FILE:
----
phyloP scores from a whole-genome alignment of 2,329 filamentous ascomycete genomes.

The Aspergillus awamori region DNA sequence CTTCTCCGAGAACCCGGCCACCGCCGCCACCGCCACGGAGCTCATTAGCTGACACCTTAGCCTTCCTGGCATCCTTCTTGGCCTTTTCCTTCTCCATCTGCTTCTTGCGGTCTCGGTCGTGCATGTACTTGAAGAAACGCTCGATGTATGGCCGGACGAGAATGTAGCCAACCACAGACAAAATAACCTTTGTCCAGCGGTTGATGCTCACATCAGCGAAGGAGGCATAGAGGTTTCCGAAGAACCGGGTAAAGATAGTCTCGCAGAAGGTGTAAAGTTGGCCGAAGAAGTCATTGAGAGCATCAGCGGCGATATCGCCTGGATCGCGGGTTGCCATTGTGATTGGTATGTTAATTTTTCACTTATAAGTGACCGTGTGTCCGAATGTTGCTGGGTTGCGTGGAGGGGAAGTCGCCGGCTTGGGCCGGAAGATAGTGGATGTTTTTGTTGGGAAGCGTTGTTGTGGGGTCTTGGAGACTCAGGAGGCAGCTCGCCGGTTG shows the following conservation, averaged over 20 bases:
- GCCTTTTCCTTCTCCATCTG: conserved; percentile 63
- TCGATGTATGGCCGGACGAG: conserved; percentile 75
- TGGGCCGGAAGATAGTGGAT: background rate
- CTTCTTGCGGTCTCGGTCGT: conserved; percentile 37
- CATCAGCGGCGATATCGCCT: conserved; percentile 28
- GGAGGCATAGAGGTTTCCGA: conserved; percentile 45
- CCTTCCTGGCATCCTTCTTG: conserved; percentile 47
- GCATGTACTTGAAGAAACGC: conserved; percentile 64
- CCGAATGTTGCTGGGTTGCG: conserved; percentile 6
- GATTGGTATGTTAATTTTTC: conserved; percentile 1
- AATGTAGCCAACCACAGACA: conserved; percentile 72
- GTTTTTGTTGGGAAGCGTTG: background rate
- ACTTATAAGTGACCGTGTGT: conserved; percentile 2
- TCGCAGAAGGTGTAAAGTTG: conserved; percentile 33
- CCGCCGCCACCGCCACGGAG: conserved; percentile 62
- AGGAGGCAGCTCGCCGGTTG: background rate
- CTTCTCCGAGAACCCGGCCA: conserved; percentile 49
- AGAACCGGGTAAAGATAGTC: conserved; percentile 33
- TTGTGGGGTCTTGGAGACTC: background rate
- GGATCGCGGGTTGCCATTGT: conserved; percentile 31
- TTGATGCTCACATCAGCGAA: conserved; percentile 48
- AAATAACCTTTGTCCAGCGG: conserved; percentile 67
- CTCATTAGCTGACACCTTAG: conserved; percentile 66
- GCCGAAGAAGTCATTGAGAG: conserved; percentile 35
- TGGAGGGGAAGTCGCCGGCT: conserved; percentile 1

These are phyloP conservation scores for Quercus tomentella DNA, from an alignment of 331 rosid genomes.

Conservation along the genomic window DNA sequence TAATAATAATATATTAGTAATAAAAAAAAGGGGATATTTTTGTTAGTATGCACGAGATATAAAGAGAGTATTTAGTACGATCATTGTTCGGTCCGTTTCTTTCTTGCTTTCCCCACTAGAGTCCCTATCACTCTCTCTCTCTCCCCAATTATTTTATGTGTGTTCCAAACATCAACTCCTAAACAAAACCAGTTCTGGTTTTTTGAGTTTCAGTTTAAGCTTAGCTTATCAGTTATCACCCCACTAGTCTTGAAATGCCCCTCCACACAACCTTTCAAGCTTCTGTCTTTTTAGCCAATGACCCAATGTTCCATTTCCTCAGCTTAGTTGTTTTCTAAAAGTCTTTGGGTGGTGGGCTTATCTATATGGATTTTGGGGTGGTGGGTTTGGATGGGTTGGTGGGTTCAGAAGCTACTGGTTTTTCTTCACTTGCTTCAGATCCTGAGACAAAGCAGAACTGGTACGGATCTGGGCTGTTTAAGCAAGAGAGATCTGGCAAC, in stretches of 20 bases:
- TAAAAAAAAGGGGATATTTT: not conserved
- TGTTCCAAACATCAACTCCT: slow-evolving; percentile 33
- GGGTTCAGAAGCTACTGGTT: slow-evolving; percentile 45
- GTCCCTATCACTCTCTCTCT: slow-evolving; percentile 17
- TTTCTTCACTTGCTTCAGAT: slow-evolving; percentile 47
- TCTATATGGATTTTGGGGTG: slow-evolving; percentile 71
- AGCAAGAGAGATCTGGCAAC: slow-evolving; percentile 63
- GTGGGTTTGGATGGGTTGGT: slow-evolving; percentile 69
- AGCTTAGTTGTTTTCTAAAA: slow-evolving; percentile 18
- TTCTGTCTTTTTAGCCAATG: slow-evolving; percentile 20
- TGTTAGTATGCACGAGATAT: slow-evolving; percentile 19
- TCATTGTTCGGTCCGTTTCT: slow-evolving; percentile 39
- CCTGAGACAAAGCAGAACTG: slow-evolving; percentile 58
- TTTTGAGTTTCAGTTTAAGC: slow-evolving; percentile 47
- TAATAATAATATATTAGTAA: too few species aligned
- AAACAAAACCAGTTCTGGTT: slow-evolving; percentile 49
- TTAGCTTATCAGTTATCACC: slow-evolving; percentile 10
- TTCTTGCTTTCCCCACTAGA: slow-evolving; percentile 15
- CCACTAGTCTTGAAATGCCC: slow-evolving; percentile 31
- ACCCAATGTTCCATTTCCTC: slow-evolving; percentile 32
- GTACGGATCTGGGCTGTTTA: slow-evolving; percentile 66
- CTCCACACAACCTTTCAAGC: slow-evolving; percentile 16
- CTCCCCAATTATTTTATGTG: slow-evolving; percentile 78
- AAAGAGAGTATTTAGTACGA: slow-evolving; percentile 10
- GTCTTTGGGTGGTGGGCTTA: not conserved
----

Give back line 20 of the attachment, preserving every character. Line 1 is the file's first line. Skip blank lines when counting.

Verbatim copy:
- AGAACCGGGTAAAGATAGTC: conserved; percentile 33